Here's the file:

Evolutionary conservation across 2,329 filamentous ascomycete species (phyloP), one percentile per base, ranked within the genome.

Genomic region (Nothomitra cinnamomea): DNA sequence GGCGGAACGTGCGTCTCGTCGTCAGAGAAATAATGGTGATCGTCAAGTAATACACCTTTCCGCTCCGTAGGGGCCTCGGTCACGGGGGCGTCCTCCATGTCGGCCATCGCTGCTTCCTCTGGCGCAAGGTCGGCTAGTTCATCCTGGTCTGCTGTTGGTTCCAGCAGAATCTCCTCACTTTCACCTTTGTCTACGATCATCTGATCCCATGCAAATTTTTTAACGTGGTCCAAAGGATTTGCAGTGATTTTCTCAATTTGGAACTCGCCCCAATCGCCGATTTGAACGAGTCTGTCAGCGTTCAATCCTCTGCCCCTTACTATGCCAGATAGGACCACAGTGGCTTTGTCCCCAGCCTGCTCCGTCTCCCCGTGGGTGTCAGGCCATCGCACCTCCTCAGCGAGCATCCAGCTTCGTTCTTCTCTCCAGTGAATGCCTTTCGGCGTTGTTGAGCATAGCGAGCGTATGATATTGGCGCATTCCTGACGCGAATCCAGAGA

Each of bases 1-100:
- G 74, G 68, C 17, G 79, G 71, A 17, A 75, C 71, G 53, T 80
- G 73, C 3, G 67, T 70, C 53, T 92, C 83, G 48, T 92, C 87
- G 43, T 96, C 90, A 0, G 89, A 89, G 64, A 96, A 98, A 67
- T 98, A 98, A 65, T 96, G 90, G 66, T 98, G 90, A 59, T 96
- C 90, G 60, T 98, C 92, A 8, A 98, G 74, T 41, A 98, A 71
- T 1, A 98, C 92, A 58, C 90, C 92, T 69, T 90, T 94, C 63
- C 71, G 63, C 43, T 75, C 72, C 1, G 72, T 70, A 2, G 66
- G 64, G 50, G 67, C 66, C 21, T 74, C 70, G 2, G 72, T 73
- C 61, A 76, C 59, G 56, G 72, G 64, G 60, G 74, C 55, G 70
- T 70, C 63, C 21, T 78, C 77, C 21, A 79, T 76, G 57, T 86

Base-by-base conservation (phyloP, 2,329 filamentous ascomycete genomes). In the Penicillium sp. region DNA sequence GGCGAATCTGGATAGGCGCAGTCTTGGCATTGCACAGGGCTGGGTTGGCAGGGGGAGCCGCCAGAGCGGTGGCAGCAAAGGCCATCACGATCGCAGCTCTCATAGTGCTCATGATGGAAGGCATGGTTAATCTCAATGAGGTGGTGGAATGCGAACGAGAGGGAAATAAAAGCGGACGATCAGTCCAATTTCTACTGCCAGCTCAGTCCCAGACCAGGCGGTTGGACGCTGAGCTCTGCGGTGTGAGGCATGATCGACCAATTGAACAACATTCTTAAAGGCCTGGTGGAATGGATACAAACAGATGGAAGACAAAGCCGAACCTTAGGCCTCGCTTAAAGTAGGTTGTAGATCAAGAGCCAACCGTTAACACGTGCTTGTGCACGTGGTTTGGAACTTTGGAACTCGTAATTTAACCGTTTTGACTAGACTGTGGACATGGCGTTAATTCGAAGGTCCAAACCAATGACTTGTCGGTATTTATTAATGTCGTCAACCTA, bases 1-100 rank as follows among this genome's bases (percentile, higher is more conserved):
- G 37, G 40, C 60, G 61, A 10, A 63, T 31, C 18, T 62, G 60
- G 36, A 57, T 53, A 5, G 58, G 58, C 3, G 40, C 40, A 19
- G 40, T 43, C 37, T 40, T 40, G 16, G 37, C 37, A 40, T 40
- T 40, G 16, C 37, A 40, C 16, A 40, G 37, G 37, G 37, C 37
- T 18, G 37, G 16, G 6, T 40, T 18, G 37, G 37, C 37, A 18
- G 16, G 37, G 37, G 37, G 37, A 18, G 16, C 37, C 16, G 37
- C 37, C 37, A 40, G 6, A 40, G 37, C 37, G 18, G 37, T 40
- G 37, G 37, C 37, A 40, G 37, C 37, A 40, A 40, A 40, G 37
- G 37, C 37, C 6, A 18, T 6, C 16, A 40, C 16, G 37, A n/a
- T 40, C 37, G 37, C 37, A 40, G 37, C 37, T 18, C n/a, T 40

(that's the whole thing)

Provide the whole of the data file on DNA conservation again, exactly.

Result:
Evolutionary conservation across 2,329 filamentous ascomycete species (phyloP), one percentile per base, ranked within the genome.

Genomic region (Nothomitra cinnamomea): DNA sequence GGCGGAACGTGCGTCTCGTCGTCAGAGAAATAATGGTGATCGTCAAGTAATACACCTTTCCGCTCCGTAGGGGCCTCGGTCACGGGGGCGTCCTCCATGTCGGCCATCGCTGCTTCCTCTGGCGCAAGGTCGGCTAGTTCATCCTGGTCTGCTGTTGGTTCCAGCAGAATCTCCTCACTTTCACCTTTGTCTACGATCATCTGATCCCATGCAAATTTTTTAACGTGGTCCAAAGGATTTGCAGTGATTTTCTCAATTTGGAACTCGCCCCAATCGCCGATTTGAACGAGTCTGTCAGCGTTCAATCCTCTGCCCCTTACTATGCCAGATAGGACCACAGTGGCTTTGTCCCCAGCCTGCTCCGTCTCCCCGTGGGTGTCAGGCCATCGCACCTCCTCAGCGAGCATCCAGCTTCGTTCTTCTCTCCAGTGAATGCCTTTCGGCGTTGTTGAGCATAGCGAGCGTATGATATTGGCGCATTCCTGACGCGAATCCAGAGA

Each of bases 1-100:
- G 74, G 68, C 17, G 79, G 71, A 17, A 75, C 71, G 53, T 80
- G 73, C 3, G 67, T 70, C 53, T 92, C 83, G 48, T 92, C 87
- G 43, T 96, C 90, A 0, G 89, A 89, G 64, A 96, A 98, A 67
- T 98, A 98, A 65, T 96, G 90, G 66, T 98, G 90, A 59, T 96
- C 90, G 60, T 98, C 92, A 8, A 98, G 74, T 41, A 98, A 71
- T 1, A 98, C 92, A 58, C 90, C 92, T 69, T 90, T 94, C 63
- C 71, G 63, C 43, T 75, C 72, C 1, G 72, T 70, A 2, G 66
- G 64, G 50, G 67, C 66, C 21, T 74, C 70, G 2, G 72, T 73
- C 61, A 76, C 59, G 56, G 72, G 64, G 60, G 74, C 55, G 70
- T 70, C 63, C 21, T 78, C 77, C 21, A 79, T 76, G 57, T 86

Base-by-base conservation (phyloP, 2,329 filamentous ascomycete genomes). In the Penicillium sp. region DNA sequence GGCGAATCTGGATAGGCGCAGTCTTGGCATTGCACAGGGCTGGGTTGGCAGGGGGAGCCGCCAGAGCGGTGGCAGCAAAGGCCATCACGATCGCAGCTCTCATAGTGCTCATGATGGAAGGCATGGTTAATCTCAATGAGGTGGTGGAATGCGAACGAGAGGGAAATAAAAGCGGACGATCAGTCCAATTTCTACTGCCAGCTCAGTCCCAGACCAGGCGGTTGGACGCTGAGCTCTGCGGTGTGAGGCATGATCGACCAATTGAACAACATTCTTAAAGGCCTGGTGGAATGGATACAAACAGATGGAAGACAAAGCCGAACCTTAGGCCTCGCTTAAAGTAGGTTGTAGATCAAGAGCCAACCGTTAACACGTGCTTGTGCACGTGGTTTGGAACTTTGGAACTCGTAATTTAACCGTTTTGACTAGACTGTGGACATGGCGTTAATTCGAAGGTCCAAACCAATGACTTGTCGGTATTTATTAATGTCGTCAACCTA, bases 1-100 rank as follows among this genome's bases (percentile, higher is more conserved):
- G 37, G 40, C 60, G 61, A 10, A 63, T 31, C 18, T 62, G 60
- G 36, A 57, T 53, A 5, G 58, G 58, C 3, G 40, C 40, A 19
- G 40, T 43, C 37, T 40, T 40, G 16, G 37, C 37, A 40, T 40
- T 40, G 16, C 37, A 40, C 16, A 40, G 37, G 37, G 37, C 37
- T 18, G 37, G 16, G 6, T 40, T 18, G 37, G 37, C 37, A 18
- G 16, G 37, G 37, G 37, G 37, A 18, G 16, C 37, C 16, G 37
- C 37, C 37, A 40, G 6, A 40, G 37, C 37, G 18, G 37, T 40
- G 37, G 37, C 37, A 40, G 37, C 37, A 40, A 40, A 40, G 37
- G 37, C 37, C 6, A 18, T 6, C 16, A 40, C 16, G 37, A n/a
- T 40, C 37, G 37, C 37, A 40, G 37, C 37, T 18, C n/a, T 40